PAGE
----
Pay attention to what you’re paying attention to

Two weeks away, one week back at work.  What have I achieved?

In two weeks away, some reflection, some reading, some thinking – or doing a part of my job which I enjoy (enough to relax by doing it), which I think is important, and which I do far too little of while I am actually at work.  In one week back, I have more or less wrestled my pile of emails into submission, had some useful conversations and had the very rewarding sensation of my team getting on with doing great things without me – but have not done any of a list of more substantial tasks which are less urgent but perhaps more important.

As ever, Seth Godin is pithy and pertinent:

When you’re done with your email queue, are you done?

Do you spend your day responding and reacting to incoming all day… until the list is empty? … and then you’re done.

I’m noticing that it’s easier than ever to have that sort of day. Online tools are arranging interactions in a line, allowing you to feel satisfied with a constant stream of incoming alerts and pings.

Years ago, I got my mail (the old fashioned kind) once a day. It took twenty minutes to process and I was forced to spend the rest of the day initiating, reaching out, inventing and designing. Today, it’s easy to spend the whole day hitting ‘reply’.

Carving out time to initiate is more important than ever.

In a slightly different context, Scott Rosenberg recalls advice he attributes to Howard Rheingold – to “Pay attention to what you’re paying attention to.”  Scott’s interest is in how he is spending his ‘media time’, but I think the advice is better and broader than that.  Being alert about what is influencing your thinking and perception is always useful.  For those of us working in large organisations, that’s particularly important, not least as a way of reducing the risk of group think, of doing things this way because this is how we do things.  It’s also important as a way of measuring where we are in the constant tension between urgency (or at least expressed urgency) and importance – and as with so many things, measurement is necessary, though far from sufficient, if there is to be control.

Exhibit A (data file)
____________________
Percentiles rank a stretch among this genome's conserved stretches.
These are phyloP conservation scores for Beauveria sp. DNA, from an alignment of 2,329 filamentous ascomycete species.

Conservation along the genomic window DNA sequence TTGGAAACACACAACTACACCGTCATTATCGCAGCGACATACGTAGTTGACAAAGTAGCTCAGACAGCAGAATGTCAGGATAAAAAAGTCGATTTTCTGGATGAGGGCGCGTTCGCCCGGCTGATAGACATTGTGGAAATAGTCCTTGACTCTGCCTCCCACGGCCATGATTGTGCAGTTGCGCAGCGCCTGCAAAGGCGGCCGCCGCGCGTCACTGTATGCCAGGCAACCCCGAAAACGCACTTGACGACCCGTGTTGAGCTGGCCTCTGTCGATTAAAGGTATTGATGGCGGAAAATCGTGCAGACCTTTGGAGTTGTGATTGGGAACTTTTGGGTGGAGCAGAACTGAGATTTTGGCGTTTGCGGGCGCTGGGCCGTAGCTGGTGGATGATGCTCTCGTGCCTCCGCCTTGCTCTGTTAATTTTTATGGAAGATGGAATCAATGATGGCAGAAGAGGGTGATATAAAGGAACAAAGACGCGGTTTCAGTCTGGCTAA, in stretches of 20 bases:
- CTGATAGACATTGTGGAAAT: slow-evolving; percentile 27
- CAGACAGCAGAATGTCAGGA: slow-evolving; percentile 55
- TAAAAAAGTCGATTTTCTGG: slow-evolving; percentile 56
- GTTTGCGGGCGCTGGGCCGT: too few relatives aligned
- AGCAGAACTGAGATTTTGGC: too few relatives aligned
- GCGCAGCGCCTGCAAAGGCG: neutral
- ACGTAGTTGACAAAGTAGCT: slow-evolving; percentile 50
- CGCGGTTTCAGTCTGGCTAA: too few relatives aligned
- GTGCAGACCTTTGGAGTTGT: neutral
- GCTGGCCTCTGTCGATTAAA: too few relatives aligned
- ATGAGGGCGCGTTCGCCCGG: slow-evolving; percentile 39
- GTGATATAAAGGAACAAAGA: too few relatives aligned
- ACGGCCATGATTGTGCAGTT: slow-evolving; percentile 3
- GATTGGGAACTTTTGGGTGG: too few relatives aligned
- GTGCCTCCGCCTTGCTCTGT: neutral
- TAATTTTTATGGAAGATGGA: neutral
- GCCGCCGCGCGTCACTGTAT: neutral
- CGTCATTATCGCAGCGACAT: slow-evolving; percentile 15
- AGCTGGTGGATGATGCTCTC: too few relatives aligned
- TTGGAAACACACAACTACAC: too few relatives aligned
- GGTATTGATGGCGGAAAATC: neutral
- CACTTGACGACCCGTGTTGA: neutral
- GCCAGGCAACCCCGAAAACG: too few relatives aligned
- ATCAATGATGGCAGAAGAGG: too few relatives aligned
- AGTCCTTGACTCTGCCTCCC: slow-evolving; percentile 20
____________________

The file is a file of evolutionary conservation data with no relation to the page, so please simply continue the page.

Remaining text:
One technique I have found useful is to think in terms of time budgeting.  How much time am I prepared to spend working.  Within that, what’s the most important thing I need to do, and how much time should I commit to doing it.  Iterate until time is accounted for.  Of course in the real world that needs to take account of other people’s needs and preferences – but it also leads pretty forcibly to the conclusion that responding to every clamour for attention from emails and meetings is a rapid route to perdition.  The analysis is one thing.  Putting it into practice is quite another.  But this is a useful reminder to have another go.


  1. It would be easy if thinking and emailing were two separate activities. But email has changed the way I think about thinking. When I sat at a standalone PC, awaiting the thump of envelopes in the in-tray in the morning, I was more careful about selecting my thinking partners. I thought more before I met, talking through my problems with fewer, better placed people than is usual in the current email trail. Now, we email when we think there is a problem, and again when we know we have a problem; we email our thoughts on other people’s problems and we click too many invitees when we hastily set up (yet another) telekit. All this means we have to scroll through too many, fragmented pieces of thought as we inch our way down our virtual in-trays. Tomorrow I will start a new day’s resolution to think more, email less.

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